Identifying Persons Who Inject Drugs in Medical Examiner Data in Maricopa County, AZ

How to Cite

Kumar, R. S., Sykes, K., Goodwin, K., Hanratty, B., & White, J. R. (2019). Identifying Persons Who Inject Drugs in Medical Examiner Data in Maricopa County, AZ. Online Journal of Public Health Informatics, 11(1).



To determine whether data from the Office of the Medical Examiner are useful for conducting injection drug use surveillance in Maricopa County, Arizona, and to describe the characteristics of decedents who died from a drug overdose, were investigated by the county’s medical examiner, and had an indication of injection drug use.


The rate of drug overdose deaths in the United States has increased steadily since 2000. Injection drug use, a practice associated with infectious disease transmission, has likely increased along with this upward trend in drug overdoses. Injection drug use surveillance is difficult to conduct at a public health department because there are no specific Internal Classification of Diseases codes to identify this risk behavior in hospital discharge or vital registration data. Maricopa County Department of Public Health Office of Epidemiology aimed to identify indications of injection drug use within data from the Office of the Medical Examiner


The Office of Epidemiology receives toxicology results for deaths which were ruled by the Maricopa County’s medical examiner as substance use related, also referred to as overdose deaths. We explored data from decedents who were investigated by the Maricopa County’s medical examiner between 7/1/2016-6/30/2017, had a cause of death from a drug overdose, and screened positive for at least one commonly injected drug (i.e., opioids - general, heroin, methamphetamine, or cocaine). To narrow our search for indications of injection drug use, we requested preliminary investigation reports and medical examiner reports for a random sample of reports (10% from each drug class) from the Office of the Medical Examiner. Preliminary investigation reports, produced by a scene investigator, included the decedent’s medical history, risk factors, circumstances of death, circumstances of death discovery, and scene characteristics. Medical examiner reports included toxicology screen results, autopsy findings, and the cause of death. The Office of the Medical Examiner provided these reports to the Office of Epidemiology in portable document format (PDF) for this analysis. We built a query to identify keywords related to injection drug use (e.g. inject, syringe, needle) and injection injuries (e.g. cellulitis, abscess). We used PDF XChangeViewer’s Optical Character Recognition (OCR) function to convert the PDF reports to text data and used Python’s String and Collections modules to parse text data for occurrences of keywords within the reports. Reports that included at least one keyword were manually reviewed and classified as probable or ruled out for injection drug use, and characteristics of those with a probable indication of injection drug use were described.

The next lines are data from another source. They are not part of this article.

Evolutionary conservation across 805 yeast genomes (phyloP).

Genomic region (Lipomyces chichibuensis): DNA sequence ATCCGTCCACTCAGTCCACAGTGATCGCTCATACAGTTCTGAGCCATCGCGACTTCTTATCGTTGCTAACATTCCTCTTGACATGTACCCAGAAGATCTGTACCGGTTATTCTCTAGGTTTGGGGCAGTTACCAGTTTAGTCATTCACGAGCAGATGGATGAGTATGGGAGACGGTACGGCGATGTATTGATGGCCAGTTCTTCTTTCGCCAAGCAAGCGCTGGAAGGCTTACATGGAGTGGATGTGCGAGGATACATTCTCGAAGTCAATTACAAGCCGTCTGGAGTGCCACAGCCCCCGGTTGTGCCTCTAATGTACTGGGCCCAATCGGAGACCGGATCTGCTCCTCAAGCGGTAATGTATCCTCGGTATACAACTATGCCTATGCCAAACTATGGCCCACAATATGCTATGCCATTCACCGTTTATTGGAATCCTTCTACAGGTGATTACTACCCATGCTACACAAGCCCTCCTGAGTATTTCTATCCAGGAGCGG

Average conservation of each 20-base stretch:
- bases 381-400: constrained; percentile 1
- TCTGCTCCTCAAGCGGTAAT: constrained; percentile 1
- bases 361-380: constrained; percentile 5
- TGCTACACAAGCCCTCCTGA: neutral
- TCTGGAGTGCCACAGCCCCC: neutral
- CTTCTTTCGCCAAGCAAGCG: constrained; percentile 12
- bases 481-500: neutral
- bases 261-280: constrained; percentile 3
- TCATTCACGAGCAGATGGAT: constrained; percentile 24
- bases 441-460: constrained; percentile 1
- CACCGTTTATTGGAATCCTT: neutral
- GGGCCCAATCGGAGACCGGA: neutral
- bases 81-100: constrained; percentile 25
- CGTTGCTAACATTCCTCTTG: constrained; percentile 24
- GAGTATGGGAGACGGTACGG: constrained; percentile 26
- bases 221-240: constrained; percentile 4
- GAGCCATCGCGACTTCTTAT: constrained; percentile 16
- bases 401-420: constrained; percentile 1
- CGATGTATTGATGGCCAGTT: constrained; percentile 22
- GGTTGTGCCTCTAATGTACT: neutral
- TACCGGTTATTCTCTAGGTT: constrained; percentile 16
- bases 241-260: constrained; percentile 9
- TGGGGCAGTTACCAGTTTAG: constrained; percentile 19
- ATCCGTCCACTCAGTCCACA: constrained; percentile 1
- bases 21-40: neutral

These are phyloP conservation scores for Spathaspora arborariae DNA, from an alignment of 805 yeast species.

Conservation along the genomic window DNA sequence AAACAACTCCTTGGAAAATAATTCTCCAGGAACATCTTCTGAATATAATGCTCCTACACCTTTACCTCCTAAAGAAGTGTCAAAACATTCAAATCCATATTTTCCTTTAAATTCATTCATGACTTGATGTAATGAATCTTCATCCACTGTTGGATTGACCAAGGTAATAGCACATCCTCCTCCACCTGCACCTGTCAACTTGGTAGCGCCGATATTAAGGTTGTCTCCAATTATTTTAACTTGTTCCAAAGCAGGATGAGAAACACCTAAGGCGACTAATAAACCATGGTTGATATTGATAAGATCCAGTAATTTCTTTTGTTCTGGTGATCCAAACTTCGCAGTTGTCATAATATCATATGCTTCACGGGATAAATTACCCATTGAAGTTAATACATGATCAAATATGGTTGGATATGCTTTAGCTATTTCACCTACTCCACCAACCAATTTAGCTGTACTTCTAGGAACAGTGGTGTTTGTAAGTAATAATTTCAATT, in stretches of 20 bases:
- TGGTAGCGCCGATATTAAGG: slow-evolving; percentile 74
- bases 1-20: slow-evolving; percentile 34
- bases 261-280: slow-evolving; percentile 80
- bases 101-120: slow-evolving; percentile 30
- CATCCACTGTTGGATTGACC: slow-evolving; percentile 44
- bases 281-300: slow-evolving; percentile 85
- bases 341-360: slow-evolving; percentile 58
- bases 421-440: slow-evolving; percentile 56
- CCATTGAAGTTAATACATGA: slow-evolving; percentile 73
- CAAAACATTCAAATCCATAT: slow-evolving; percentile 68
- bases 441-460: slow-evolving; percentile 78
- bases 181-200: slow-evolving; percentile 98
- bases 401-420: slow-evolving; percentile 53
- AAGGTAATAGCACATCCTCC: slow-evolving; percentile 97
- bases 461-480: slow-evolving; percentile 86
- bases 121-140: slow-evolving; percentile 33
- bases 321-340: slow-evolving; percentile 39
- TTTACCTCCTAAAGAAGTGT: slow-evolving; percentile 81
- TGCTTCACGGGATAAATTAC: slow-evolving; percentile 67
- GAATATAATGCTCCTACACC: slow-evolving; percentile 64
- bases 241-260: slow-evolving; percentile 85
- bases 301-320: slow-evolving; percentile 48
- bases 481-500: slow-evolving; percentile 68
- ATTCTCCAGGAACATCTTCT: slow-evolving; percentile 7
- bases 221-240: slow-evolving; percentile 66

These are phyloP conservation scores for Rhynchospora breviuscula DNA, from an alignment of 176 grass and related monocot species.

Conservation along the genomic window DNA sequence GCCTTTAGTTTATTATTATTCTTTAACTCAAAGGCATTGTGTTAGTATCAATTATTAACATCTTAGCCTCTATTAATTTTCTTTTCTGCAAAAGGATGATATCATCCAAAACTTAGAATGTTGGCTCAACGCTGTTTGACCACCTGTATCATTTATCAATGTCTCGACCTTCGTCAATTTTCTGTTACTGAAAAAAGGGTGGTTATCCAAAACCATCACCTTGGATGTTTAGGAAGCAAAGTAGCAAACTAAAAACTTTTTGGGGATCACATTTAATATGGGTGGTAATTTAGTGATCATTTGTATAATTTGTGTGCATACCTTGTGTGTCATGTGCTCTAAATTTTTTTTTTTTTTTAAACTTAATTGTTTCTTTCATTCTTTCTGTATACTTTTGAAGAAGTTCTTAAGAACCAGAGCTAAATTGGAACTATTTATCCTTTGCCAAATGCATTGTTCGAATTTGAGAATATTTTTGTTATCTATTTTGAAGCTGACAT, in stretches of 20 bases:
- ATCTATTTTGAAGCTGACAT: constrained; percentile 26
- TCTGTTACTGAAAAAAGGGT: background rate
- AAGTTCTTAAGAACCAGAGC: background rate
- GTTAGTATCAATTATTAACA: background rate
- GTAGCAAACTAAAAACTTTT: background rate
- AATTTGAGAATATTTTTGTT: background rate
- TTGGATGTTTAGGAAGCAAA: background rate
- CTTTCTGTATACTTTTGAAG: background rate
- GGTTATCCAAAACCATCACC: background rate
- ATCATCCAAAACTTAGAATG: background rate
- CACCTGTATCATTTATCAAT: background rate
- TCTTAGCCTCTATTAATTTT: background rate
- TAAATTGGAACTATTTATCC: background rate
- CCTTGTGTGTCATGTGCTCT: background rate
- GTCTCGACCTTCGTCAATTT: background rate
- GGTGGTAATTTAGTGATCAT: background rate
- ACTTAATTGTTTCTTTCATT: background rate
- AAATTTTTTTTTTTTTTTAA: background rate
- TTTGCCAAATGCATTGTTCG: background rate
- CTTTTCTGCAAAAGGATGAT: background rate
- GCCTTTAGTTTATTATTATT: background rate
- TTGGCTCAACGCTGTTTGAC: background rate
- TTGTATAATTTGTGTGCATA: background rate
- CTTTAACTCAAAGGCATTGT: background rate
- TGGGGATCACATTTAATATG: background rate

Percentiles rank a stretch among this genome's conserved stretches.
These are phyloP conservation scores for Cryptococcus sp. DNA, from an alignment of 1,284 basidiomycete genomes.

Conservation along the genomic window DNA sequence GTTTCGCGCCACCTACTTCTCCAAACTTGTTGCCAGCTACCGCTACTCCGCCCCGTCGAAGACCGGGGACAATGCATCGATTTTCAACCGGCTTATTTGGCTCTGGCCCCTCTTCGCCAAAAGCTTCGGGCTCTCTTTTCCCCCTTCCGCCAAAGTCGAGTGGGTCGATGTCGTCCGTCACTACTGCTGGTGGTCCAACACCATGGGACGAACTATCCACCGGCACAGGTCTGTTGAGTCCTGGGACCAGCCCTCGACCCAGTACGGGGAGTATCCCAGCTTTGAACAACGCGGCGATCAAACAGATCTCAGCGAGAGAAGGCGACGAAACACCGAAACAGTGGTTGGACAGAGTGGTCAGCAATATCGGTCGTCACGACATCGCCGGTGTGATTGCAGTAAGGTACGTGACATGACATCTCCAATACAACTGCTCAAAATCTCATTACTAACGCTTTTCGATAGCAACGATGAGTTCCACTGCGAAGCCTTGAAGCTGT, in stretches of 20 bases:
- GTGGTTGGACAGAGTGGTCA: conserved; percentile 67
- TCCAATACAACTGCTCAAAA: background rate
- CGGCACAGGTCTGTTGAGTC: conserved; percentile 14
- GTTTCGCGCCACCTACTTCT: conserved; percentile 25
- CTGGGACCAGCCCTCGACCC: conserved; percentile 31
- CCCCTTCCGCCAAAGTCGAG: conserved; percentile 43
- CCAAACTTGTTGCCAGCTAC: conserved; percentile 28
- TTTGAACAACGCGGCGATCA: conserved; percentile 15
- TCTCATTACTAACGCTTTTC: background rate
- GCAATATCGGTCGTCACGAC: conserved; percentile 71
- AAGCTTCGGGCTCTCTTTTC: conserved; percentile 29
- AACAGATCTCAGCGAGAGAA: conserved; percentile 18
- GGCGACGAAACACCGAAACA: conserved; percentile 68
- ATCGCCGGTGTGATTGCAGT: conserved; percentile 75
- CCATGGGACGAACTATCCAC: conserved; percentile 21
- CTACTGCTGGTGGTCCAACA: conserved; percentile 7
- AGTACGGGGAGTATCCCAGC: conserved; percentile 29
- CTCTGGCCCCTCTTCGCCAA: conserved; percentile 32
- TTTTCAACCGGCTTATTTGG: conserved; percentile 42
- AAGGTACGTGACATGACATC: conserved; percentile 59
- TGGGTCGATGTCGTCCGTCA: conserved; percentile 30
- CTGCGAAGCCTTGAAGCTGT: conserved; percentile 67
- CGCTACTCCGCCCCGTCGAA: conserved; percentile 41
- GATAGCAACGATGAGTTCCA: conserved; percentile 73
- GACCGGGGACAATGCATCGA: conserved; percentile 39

During the period of interest, 1,127 deaths were caused by drug overdose, of which 930 decedents screened positive for opioids (N=673, 59.7% of drug overdose deaths), heroin (358, 38.5%), methamphetamine (445, 39.5%), and/or cocaine (100, 11%). Indications of injection drug use were identified within 48 (32.7%) of the 147 preliminary investigation and medical examiner reports that were reviewed (Table). Common indicators of injection drug use included: history of drug use as a reported risk factor; presence of prescription drugs, illicit drugs, or drug paraphernalia at the scene; body position at the scene; and injuries associated with needle use identified during the autopsy. The most common terms that indicated injection drug use were “syringe”, “intravenous”, “needle”, and “inject”. Among persons who had an indication of injection drug use, 85.4% were male, 52.1% were between the ages of 20 and 39 years, and 85.4% were white.


Data from the Office of the Medical Examiner’s preliminary investigation and medical examiner reports provided rich context for understating the underlying risk factors and circumstances that contributed to drug overdose deaths. Injection drug use paraphernalia found at the scene of death and injuries found during autopsy were well-documented in these reports, which helped us quantify the proportion of decedents who died from overdose that may have injected drugs, by drug class. We were able to describe basic characteristics of this sample, which were consistent with previously published reports describing people who inject drugs. This surveillance method has limitations, however. Decedents reviewed by a medical examiner represent a subset of the drug using population, and findings may not be generalized to the full population. Other data sources and analytical methods must be employed to accurately estimate the number of people who inject drugs in Maricopa County and to describe their characteristics and experiences.
Authors own copyright of their articles appearing in the Online Journal of Public Health Informatics. Readers may copy articles without permission of the copyright owner(s), as long as the author and OJPHI are acknowledged in the copy and the copy is used for educational, not-for-profit purposes. Share-alike: when posting copies or adaptations of the work, release the work under the same license as the original. For any other use of articles, please contact the copyright owner. The journal/publisher is not responsible for subsequent uses of the work, including uses infringing the above license. It is the author's responsibility to bring an infringement action if so desired by the author.